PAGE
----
Blog

Jun23

How to Engage the Story of Another

As we continue to hold Cortney’s story (Part 1 and Part 2) as a community, it is my hope that we continue to learn how to allow the telling of another’s experience to grow our understanding of life and increase our wisdom. I wholeheartedly believe that is how we, as the receivers of a story, can tap into the transformative nature of story-sharing. We must sit with it, think about it, engage it and reflect on the themes and messages underlying the story. At times, connecting to a story feels seamless. At other times, entering into the story of another can be challenging. At times the disconnect can be the result of a guardedness by way of the story-teller, but often the disconnect has more to do with the listener’s own capacity (or lack thereof) to reach past the invisible fences that leave us feeling alone in our own stories.

In her blog, The Silver Pen, Hollye Jacobs offers insight on how to be the silver lining around the cloud of cancer to friends and loved ones battling the disease. After working as a nurse, social worker and child development specialist for 15 years, Hollye was diagnosed with breast cancer in 2010 and learned firsthand what it was like to be a patient and to be the one in need of the care, guidance and support of others. In my opinion, her wisdom and instructions can easily extend well beyond solely engaging loved ones with cancer. Whether you are connected to someone who is recovering from a preemptive double mastectomy and preparing to have reconstructive surgery, or you are supporting someone who just found out they have an autoimmune disorder – whatever the life-altering scenario, Hollye’s tips are worth embracing.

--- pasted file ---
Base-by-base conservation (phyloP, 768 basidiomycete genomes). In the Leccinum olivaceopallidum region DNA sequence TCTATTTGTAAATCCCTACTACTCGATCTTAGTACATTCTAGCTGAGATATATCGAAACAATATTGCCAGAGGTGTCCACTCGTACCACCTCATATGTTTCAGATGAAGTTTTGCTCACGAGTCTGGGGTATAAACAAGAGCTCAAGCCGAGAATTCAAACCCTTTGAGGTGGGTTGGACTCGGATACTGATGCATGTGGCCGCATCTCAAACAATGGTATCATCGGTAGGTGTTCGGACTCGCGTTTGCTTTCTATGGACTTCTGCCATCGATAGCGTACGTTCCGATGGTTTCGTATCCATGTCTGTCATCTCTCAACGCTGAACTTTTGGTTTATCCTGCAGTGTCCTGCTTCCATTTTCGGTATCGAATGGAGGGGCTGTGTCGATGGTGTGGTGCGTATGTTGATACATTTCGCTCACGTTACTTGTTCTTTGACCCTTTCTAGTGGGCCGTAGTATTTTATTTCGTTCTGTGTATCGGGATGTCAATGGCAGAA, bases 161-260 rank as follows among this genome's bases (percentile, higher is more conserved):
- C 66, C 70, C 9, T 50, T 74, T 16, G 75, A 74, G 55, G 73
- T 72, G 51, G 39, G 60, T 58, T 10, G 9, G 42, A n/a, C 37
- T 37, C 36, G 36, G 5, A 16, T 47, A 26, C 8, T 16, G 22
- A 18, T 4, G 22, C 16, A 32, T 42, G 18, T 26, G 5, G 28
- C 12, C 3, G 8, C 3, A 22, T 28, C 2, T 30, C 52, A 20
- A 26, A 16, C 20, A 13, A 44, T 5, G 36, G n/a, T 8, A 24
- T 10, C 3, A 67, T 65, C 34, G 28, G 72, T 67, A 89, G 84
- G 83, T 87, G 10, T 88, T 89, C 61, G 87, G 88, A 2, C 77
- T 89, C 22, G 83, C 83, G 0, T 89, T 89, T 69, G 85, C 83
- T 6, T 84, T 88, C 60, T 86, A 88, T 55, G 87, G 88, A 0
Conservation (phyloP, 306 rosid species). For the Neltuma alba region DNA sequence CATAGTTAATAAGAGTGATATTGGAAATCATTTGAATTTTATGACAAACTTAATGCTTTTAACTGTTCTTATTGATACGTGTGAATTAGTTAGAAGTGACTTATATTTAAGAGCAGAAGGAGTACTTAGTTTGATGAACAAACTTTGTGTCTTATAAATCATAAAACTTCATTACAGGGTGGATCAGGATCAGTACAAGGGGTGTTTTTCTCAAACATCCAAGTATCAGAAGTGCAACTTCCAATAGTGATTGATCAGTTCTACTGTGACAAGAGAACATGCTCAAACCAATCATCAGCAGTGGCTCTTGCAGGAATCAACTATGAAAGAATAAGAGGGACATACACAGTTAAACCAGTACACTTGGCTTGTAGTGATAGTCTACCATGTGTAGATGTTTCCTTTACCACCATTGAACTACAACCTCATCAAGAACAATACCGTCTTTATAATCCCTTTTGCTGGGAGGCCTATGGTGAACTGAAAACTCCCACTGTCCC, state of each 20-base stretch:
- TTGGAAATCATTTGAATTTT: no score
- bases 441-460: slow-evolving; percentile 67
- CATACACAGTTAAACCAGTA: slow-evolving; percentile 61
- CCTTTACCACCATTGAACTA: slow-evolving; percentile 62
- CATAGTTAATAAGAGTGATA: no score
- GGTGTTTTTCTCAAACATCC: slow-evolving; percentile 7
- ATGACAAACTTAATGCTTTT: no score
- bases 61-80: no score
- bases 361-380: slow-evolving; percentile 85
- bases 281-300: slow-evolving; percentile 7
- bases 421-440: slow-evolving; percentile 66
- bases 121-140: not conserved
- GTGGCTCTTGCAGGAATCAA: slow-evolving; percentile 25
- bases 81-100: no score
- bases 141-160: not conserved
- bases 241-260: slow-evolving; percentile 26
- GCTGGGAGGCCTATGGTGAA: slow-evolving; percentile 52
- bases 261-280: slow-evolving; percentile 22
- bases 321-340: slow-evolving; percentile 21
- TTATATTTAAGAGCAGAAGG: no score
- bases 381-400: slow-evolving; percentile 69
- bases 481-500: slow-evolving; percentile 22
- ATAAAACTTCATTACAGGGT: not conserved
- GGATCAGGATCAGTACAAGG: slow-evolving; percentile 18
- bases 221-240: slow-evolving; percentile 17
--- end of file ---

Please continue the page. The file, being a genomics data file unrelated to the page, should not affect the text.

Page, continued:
It’s so easy to connect with friends when talking over lunch, catching up while going for a hike, or planning a dinner party. However, if cancer strikes your friend, the dynamics of your relationship will change in a big way! I have experienced this both as someone who has had cancer as well as in the position of being a friend of someone who has cancer.

As I have said before, cancer does not happen in isolation. It didn’t just happen to me. It happens to a person’s family, friends, and community. What this means to you, the friend of someone who has cancer, is that you have the opportunity to play an important supporting role for your friend throughout their cancer journey. Don’t feel overwhelmed or helpless. They may see you as of their most important Silver Linings through out their sickness.

*Continue to read her five suggestions on how to support a friend with cancer over at The Silver Pen.

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